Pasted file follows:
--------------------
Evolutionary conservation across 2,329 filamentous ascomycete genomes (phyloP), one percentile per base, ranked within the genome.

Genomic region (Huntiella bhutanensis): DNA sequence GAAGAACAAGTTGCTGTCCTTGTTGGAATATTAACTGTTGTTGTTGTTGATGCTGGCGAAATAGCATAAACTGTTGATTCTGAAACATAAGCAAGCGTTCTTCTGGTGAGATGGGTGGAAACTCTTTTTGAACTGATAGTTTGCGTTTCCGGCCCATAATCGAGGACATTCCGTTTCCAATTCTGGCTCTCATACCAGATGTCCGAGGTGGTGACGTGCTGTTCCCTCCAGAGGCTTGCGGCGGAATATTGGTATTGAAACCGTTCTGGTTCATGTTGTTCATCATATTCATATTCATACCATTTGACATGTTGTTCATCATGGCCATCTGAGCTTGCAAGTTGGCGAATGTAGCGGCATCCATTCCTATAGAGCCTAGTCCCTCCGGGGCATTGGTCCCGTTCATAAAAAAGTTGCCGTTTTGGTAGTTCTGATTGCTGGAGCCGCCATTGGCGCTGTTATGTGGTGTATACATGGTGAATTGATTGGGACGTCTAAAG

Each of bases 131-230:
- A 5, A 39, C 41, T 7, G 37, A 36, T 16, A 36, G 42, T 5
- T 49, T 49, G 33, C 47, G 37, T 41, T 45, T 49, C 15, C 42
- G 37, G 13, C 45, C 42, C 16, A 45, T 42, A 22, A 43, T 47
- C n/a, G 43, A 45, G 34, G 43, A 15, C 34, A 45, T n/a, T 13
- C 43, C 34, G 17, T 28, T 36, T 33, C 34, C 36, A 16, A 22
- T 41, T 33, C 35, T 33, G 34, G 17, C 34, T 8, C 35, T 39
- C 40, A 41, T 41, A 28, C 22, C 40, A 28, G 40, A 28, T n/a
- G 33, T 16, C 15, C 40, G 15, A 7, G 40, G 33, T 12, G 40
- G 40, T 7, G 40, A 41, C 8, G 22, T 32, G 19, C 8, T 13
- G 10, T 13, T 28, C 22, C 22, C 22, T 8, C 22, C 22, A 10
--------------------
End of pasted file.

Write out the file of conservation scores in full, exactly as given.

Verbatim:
Evolutionary conservation across 2,329 filamentous ascomycete genomes (phyloP), one percentile per base, ranked within the genome.

Genomic region (Huntiella bhutanensis): DNA sequence GAAGAACAAGTTGCTGTCCTTGTTGGAATATTAACTGTTGTTGTTGTTGATGCTGGCGAAATAGCATAAACTGTTGATTCTGAAACATAAGCAAGCGTTCTTCTGGTGAGATGGGTGGAAACTCTTTTTGAACTGATAGTTTGCGTTTCCGGCCCATAATCGAGGACATTCCGTTTCCAATTCTGGCTCTCATACCAGATGTCCGAGGTGGTGACGTGCTGTTCCCTCCAGAGGCTTGCGGCGGAATATTGGTATTGAAACCGTTCTGGTTCATGTTGTTCATCATATTCATATTCATACCATTTGACATGTTGTTCATCATGGCCATCTGAGCTTGCAAGTTGGCGAATGTAGCGGCATCCATTCCTATAGAGCCTAGTCCCTCCGGGGCATTGGTCCCGTTCATAAAAAAGTTGCCGTTTTGGTAGTTCTGATTGCTGGAGCCGCCATTGGCGCTGTTATGTGGTGTATACATGGTGAATTGATTGGGACGTCTAAAG

Each of bases 131-230:
- A 5, A 39, C 41, T 7, G 37, A 36, T 16, A 36, G 42, T 5
- T 49, T 49, G 33, C 47, G 37, T 41, T 45, T 49, C 15, C 42
- G 37, G 13, C 45, C 42, C 16, A 45, T 42, A 22, A 43, T 47
- C n/a, G 43, A 45, G 34, G 43, A 15, C 34, A 45, T n/a, T 13
- C 43, C 34, G 17, T 28, T 36, T 33, C 34, C 36, A 16, A 22
- T 41, T 33, C 35, T 33, G 34, G 17, C 34, T 8, C 35, T 39
- C 40, A 41, T 41, A 28, C 22, C 40, A 28, G 40, A 28, T n/a
- G 33, T 16, C 15, C 40, G 15, A 7, G 40, G 33, T 12, G 40
- G 40, T 7, G 40, A 41, C 8, G 22, T 32, G 19, C 8, T 13
- G 10, T 13, T 28, C 22, C 22, C 22, T 8, C 22, C 22, A 10